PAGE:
MARK CHERRIE

MARK CHERRIE - STEEL PANS

Photograph by Greg Heath

"A great musician in his own right and a great steel pannist".
JazzFM

"...a cd of sophistication, constant interest and sheer joy. Highly recommended."
Steve Rubie, 606 Club, London


"Russ and my father (Ralph Cherrie) had arrived in the UK from Trinidad in the mid 1950's and quickly found that they could make a good living playing the steel pan over here. They were both accomplished musicians; Russ was a well known piano player in Trinidad and my father not only played the piano too but also the double bass and the electric bass. Together with Sterling Betancourt on drums, they played many of the society engagements of the day, flitting between playing conventional instruments, as well as their steel pans. And of course, taking to the streets of Notting Hill in 1964, with pans around their necks, they effectively forged the beginning of the Notting Hill carnival.

Whilst playing the steel pan professionally for well over 40 years myself, I played keyboards professionally as well, working with many different artists such as Jimmy Ruffin, Edwin Starr, The Drifters and many others. I also began a career writing music for TV and film in 1993 and have been fortunate enough to have music featured on programmes like E.R., The Fresh Prince, Buffy, Friends and literally 100s of others.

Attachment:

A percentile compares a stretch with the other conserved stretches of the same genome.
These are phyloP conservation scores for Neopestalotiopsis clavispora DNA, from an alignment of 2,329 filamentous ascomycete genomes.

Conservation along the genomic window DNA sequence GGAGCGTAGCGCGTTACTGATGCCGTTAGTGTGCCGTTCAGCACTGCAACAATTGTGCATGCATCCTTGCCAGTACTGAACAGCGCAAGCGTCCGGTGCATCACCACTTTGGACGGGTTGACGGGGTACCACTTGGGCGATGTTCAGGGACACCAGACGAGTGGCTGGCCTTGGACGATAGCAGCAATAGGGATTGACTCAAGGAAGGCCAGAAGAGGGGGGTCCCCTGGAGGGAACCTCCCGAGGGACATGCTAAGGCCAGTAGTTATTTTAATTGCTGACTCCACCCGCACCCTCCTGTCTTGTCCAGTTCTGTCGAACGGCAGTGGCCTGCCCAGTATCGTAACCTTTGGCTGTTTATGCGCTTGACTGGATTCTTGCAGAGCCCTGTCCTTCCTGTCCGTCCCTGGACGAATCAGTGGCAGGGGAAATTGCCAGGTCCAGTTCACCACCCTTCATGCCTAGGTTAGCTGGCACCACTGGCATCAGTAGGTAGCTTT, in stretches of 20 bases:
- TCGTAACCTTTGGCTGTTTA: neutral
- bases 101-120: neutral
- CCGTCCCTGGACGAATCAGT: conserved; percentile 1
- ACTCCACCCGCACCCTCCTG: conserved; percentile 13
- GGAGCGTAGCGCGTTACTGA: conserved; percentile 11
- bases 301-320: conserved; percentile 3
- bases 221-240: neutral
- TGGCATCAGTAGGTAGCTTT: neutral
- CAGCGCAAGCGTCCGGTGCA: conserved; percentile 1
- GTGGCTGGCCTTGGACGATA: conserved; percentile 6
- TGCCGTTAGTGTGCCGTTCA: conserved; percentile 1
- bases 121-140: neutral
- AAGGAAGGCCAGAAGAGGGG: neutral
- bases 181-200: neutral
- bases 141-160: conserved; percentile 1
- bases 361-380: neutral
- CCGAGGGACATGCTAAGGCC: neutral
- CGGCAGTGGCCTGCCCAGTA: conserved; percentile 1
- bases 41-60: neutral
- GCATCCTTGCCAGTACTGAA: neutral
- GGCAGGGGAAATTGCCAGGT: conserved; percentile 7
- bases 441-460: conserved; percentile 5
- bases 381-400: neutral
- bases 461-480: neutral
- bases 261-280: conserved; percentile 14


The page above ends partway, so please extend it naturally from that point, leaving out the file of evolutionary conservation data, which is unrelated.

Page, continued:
Flash forward to the present time and the steel pan is now a widely known instrument, both here and all over the world. But still, the perception of the instrument is still one of novelty. I still have to field questions like: “Does it play real musical notes?” and even “Do you just play by numbers?”. The reasons for this are several, in my opinion. . Firstly, although the instrument is taught extensively in schools, a lot of the time the teachers teaching it do not necessarily have a firm foundation in music theory either and I have seen at first hand many different ways of notating for the instrument in school which remarkably don’t seem to utilise the conventional stave. Secondly many of the schools themselves don’t see the steel pan as a serious instrument like the piano or the guitar, for instance, but as something musical and fun and a quick way of ticking an ethnic diversity box whilst providing some ethnically conscious entertainment at the end of term. Maybe graded exams might help to make the steel pan be viewed more seriously? Then of course, there is very little of the instrument itself heard outside of it’s expected Caribbean setting."